DaVinci Tutorial 7

This is all about the advanced configuration of DecayTreeTuple.


This tutorial corresponds to the slides "New developments in DecayTreeTuple" last shown at software week here.

To configure or not to configure?

If you are content with the default version of a specific TupleTool, then just add it to the ToolList as shown in DaVinciTutorial6. However, if you also want to change the options of that tool, you must get a handle on the configurable which is used to control the options.

Configurables etc. should be very familiar to you from doing the Gaudi tutorials. If not, please go and do them. How this relates to configuration of TupleTools is described in detail in the TupleToolsAndConfigurables advanced tutorial. In our case the adding of tools is greatly simplified by some simple wrappers.

To use a tool without configuring it, just add it: ntuple.ToolList+=['TupleToolSomething/instance']

Then if you realize you need to configure it, instead do: myTool=ntuple.addTupleTool('TupleToolSomething/instance')

This will give you the configurable of this tool so you can edit the options.


The LoKi::Hybrid::TupleTool is the most powerful of all the TupleTools. With it you can add anything which exists in the LoKi combine particles framework. The calculation made within LoKi for certain distance parameters is often subtly different to what is done by the dedicated TupleTools, by using LoKi::Hybrid::TupleTool for everything you will cut on, you remove the ambiguity.

A point which is usually made strongly in the tutorials is that if you are training a selection, you should use the LoKi::Hybrid::TupleTool for everything that exists there and you intend to cut on, only use the other TupleTools for items which are not available in LoKi, rather than the other way around.

From your previous DecayTreeTuple (Solution to DaVinciTutorial6), add a LoKi::Hybrid::TupleTool

from DecayTreeTuple.Configuration import *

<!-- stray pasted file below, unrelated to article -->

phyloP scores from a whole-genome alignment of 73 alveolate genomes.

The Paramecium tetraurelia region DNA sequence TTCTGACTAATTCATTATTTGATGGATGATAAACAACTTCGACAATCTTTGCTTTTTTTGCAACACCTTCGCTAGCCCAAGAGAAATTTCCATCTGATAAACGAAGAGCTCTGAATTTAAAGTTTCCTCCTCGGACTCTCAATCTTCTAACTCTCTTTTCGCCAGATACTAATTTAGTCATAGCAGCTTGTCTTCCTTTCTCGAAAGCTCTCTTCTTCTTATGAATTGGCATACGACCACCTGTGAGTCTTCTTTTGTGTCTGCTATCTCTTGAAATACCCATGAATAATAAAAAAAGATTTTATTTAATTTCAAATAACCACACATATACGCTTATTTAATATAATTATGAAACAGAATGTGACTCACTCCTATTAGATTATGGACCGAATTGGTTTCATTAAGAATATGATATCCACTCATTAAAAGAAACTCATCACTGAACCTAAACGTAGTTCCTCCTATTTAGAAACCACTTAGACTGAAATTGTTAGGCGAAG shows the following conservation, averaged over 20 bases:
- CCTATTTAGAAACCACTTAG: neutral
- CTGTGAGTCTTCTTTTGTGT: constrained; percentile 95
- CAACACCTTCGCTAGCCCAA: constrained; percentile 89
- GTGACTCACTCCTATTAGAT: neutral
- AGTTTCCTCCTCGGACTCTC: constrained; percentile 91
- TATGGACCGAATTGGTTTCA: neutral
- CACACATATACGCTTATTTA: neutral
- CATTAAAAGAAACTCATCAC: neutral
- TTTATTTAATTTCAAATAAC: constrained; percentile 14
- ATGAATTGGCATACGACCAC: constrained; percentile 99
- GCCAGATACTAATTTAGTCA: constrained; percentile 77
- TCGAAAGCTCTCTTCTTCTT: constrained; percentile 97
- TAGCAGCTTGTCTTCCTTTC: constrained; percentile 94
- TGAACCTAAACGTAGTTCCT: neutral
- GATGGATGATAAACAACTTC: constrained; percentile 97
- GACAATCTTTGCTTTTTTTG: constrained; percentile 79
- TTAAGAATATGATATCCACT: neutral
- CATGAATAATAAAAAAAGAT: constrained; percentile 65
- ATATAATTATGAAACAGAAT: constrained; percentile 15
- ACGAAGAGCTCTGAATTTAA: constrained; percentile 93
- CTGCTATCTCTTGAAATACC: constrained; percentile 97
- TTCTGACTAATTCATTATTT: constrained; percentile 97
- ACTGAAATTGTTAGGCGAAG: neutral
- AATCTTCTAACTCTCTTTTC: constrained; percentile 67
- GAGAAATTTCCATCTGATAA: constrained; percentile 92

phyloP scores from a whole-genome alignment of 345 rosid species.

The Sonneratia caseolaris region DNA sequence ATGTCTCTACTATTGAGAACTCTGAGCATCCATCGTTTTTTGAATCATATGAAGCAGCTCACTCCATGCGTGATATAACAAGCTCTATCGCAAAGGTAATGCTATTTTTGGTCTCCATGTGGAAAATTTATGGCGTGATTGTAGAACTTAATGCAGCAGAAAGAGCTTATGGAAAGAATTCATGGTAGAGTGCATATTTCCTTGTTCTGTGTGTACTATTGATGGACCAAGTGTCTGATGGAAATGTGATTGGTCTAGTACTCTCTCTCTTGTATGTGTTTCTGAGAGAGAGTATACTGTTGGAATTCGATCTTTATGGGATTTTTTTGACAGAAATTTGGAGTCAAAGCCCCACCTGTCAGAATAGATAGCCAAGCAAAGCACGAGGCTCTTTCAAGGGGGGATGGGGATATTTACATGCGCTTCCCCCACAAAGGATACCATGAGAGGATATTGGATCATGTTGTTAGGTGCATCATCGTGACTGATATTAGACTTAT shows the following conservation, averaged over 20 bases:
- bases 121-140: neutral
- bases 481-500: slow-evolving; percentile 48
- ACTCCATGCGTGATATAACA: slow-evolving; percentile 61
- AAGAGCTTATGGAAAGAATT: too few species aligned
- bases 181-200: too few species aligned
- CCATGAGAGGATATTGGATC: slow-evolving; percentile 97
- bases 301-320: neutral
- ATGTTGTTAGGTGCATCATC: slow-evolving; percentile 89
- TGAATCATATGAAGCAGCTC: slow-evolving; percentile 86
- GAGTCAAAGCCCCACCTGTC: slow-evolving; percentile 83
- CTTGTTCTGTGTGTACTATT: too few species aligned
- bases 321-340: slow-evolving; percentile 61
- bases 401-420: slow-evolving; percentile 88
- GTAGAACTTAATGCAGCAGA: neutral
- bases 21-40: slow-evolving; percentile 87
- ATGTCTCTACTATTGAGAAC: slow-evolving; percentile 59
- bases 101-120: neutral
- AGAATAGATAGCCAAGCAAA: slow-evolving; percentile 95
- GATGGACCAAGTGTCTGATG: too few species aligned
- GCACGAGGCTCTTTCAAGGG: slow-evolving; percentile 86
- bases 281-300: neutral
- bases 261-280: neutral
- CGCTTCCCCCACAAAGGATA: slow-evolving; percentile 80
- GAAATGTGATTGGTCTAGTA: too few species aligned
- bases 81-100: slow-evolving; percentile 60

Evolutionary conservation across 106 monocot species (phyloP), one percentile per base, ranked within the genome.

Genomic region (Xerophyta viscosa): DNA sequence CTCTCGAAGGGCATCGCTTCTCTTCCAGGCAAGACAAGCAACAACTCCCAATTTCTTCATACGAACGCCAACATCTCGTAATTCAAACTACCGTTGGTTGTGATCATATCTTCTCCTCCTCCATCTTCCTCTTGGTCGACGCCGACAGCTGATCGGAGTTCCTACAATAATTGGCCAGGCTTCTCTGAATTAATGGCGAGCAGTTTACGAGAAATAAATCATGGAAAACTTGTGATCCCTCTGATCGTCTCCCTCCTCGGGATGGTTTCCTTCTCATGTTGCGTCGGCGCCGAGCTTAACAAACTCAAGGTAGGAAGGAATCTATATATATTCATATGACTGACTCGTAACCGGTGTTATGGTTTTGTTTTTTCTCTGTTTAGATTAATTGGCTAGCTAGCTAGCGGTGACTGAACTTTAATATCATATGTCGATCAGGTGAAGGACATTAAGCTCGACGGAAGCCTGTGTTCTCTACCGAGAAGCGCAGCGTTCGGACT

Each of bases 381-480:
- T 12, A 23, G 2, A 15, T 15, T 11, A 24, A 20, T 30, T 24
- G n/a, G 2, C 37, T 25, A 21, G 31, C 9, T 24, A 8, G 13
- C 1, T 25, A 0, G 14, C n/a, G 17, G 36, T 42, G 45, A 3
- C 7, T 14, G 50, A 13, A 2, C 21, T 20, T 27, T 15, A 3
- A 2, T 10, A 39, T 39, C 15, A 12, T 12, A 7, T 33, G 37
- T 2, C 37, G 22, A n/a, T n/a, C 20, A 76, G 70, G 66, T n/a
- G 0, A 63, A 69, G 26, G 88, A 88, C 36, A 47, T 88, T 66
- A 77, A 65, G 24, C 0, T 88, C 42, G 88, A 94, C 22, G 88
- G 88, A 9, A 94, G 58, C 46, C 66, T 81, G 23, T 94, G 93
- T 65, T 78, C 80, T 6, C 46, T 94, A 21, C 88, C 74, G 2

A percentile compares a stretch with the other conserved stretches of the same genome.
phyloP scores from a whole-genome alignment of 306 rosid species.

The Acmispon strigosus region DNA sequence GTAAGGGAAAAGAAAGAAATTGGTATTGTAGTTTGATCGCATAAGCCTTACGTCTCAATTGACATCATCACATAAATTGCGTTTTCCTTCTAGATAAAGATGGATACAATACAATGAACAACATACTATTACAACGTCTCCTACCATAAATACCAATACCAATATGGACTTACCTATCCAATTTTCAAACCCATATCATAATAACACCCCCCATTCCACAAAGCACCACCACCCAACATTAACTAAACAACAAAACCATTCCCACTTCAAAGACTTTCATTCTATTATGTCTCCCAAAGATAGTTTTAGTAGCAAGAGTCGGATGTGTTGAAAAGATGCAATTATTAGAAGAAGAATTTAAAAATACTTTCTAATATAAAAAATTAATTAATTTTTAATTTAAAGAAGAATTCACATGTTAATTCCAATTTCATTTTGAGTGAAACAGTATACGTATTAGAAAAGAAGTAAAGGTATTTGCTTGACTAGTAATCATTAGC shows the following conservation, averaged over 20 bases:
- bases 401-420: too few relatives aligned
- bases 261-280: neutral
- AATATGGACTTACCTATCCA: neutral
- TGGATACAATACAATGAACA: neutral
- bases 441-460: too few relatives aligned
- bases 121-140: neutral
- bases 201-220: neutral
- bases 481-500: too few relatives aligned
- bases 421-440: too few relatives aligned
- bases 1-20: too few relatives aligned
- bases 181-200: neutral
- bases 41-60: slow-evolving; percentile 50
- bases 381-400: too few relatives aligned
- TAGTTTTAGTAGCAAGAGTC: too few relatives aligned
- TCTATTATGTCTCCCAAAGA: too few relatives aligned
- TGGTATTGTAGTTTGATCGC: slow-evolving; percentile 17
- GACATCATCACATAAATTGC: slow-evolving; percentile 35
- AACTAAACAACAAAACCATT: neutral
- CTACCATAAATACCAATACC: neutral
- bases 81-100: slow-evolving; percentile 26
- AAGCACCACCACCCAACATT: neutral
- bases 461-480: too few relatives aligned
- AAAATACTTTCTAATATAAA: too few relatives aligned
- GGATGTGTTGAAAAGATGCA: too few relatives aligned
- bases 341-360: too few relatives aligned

tuple = DecayTreeTuple("TutorialTree")
tuple.Decay = "[B_s0 -> ^(J/psi(1S) -> ^mu+ ^mu-) ^(phi(1020) -> ^K+ ^K-)]CC"
tuple.Inputs = [  SeqBs2JpsiPhi.outputLocation()]
# tuple.addTupleTool( "TupleToolGeometry") // already default
# tuple.addTupleTool( "TupleToolKinematic")// already default
tuple.addTupleTool( "TupleToolPropertime")
tuple.addTupleTool( "TupleToolPrimaries")
# tuple.addTupleTool( "TupleToolEventInfo")// already default
tuple.addTupleTool( "TupleToolTrackInfo")
tuple.addTupleTool( "TupleToolTagging")

Not that for most decays it is required to foresee the charge conjugated case, like tuple.Decay = "[B+ -> (^J/psi(1S) => ^mu+ ^mu-) ^K+]CC". J/psi Phi is a CP-eigenstate and therefore the flavour of the Bs is undefined. See LHCb.FAQ.LoKiNewDecayFinders for details about decay descriptors (from DaVinci v33r7).

The LoKi::Hybrid::TupleTool is similar to the LoKi::Hybrid::PlotTool you encountered in DaVinciTutorial4. With it you can add all variables know by the CombineParticles framework to your Tuple.

LoKi_All.Variables =  {
      "P" : "P"                                                                                           
    , "PT" : "PT"

More possibilities can be found at LHCb/LoKiHybridFilters

Configuring the MCTruth tools

(versions above v2r3) TupleToolMCTruth also takes a ToolList, of information to fill about each associated particle, and can also be configured with addTupleTool

if (simulation):

TupleToolMCTruth is like a mini DecayTreeTuple which fills other things inside your main DecayTreeTuple, just like a Branch. Remember, if you want to configure a TupleTool, use addTupleTool.

The ToolList is a list of MCParticleTupleTools, to see more examples of such tools you should refer to the talk given at software week here